3. Enlightening him. The Spirit enlightened the prophet by quickening his spirit to perceive Divine visions, and by unfolding those visions unto him. (See our remarks on Ezekiel 1:1, "The heavens were opened, and I saw visions of God.")


1. A Vision of the glory of the Lord God. "Then I beheld, and lo a likeness as the appearance of fire: from the appearance of his loins even downward, fire; and from his loins even upward, as the appearance... as the colour of amber Aria, behold, the glory of the God of Israel was there, according to the vision that I saw in the plain." Thus the prophet himself informs us that this vision of the glory of God corresponds with one which he saw before, and which we have already noticed (on Ezekiel 1:26-28).

2. A vision of the dishonour done to the Lord God. The prophet was transported in spirit "to Jerusalem, to the door of the inner gate that looketh toward the north; where was the seat of the image of jealousy, which provoketh to jealousy... So I lifted up mine eyes the way toward the north, and behold northward at the gate of the altar this image of jealousy in the entry." Many have thought that this was an image of Baal. Lightfoot concluded that it was an image of Moloch. Others are of opinion that it was an image of Asherah or Astarte, which is mentioned in 2 Kings 21:7; 2 Kings 23:4, 7, and incorrectly translated in the Authorized Version "grove." It has been suggested that it was an image of the Tammuz or Adonis mentioned in ver. 14, "and called 'the image that provoked to jealousy,' with special reference to the yonthful and attractive beauty of the object it represented." The view of Fairbairn seems to us the most probable. "We are disposed to think," he says, "from the ideal character of the representation, that it should not be limited to any specific deity. The prophet, we are persuaded, purposely made the expression general, as it was not so much the particular idol placed on a level with Jehovah, as the idol worship itself, which he meant to designate and condemn. So sunk and rooted were the people in the idolatrous feeling, that where Jehovah had an altar, there some idol form must have its 'seat - a fixed residence, to denote that it was no occasional thing its being found there, but a regular and stated arrangement. And whatever it might for the time be - whether it was Baal, or Moloch, or Astarte, that the image represented - as it was necessarily set up for a rival of Jehovah, to share with him in the worship to which he alone was entitled, it might justly be denominated 'the image of jealousy,' as it provoked that jealousy, and called for that visitation of wrath, against which the Lord had so solemnly warned his people in the second commandment." "The image of jealousy, which provoketh to jealousy," is an expression which looks back to Deuteronomy 32:16, 21: "They provoked him to jealousy with strange gods, with abominations provoked they him to anger." Thus Ezekiel beheld the Lord Jehovah dishonoured by his own people, and at the gate of his own altar. And being thus dishonoured, Jehovah abandons his temple. "He said unto me, Son of man, seest thou what they do? even the great abominations that the house of Israel committeth here, that I should go far off from my sanctuary?" When that sanctuary has been grossly polluted with idols he will no longer dwell there. And this is applicable to the Church of Jesus Christ. If a spirit of pride, worldliness, or selfishness become predominant in any Christian community, he departs far off from it. If any idol of creed, or ritual, or fashion, or popularity be established therein, he will go far away. And this is applicable also to the human heart. If we give the devotion of our hearts to another object or objects, he will leave us. He claims our supreme affection. He will not have any rival for our love. - W.J.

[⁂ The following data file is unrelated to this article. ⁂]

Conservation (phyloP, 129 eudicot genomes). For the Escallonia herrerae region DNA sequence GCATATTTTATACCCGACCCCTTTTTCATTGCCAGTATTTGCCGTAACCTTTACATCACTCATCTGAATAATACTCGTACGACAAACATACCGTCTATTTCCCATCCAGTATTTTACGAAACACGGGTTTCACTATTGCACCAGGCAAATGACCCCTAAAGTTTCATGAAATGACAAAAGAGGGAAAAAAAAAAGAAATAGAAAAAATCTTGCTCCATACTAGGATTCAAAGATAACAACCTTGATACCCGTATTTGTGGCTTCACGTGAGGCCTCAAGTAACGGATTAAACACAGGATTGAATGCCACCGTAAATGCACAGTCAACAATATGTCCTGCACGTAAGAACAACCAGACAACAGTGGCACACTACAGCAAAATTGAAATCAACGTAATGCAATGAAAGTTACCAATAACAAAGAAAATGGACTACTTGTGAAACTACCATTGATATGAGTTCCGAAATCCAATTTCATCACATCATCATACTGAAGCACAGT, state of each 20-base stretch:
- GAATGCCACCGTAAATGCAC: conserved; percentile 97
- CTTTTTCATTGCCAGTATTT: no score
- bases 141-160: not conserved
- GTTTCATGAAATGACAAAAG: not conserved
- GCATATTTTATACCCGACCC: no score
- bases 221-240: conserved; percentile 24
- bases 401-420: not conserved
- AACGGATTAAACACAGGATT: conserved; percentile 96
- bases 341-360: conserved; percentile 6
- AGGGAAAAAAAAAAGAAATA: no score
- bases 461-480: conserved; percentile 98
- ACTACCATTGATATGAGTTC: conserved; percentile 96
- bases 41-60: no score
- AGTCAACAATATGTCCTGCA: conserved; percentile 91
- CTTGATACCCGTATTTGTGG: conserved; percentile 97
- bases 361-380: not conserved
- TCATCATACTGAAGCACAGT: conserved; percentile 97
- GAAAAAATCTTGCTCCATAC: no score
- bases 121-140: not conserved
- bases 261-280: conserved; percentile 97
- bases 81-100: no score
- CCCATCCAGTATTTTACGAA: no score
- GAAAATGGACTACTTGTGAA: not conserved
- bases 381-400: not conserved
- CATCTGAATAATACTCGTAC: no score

In prophetic vision Ezekiel was transported from the place of exile to his country's metropolis, and to the temple which was the very centre of his people's religious observances. It may not be certain whether what in this vision he discerned actually took place, or whether the vision was representative and symbolical of what was occurring elsewhere in Judah and even in Jerusalem. But what an extraordinary juxtaposition and contrast is that described in these verses! One observer in one spot is brought face to face both with the splendour of the Divine manifestation and with the horror of idolatrous rites!

I. THE GLORY OF THE GOD OF ISRAEL. The prophet beheld an appearance of splendour, such as he had previously beheld in the plain, and had described in an earlier passage of iris prophecies.

1. This appearance was emblematical of the Divine attributes; alike of God's power to punish and to save, and of his moral excellences, justice and truth, mercy and love.

2. This appearance was peculiarly suitable to the place where it was discerned: the temple of Jehovah was his dwelling place, and the scene of his peculiar presence, who giveth not his glory to another.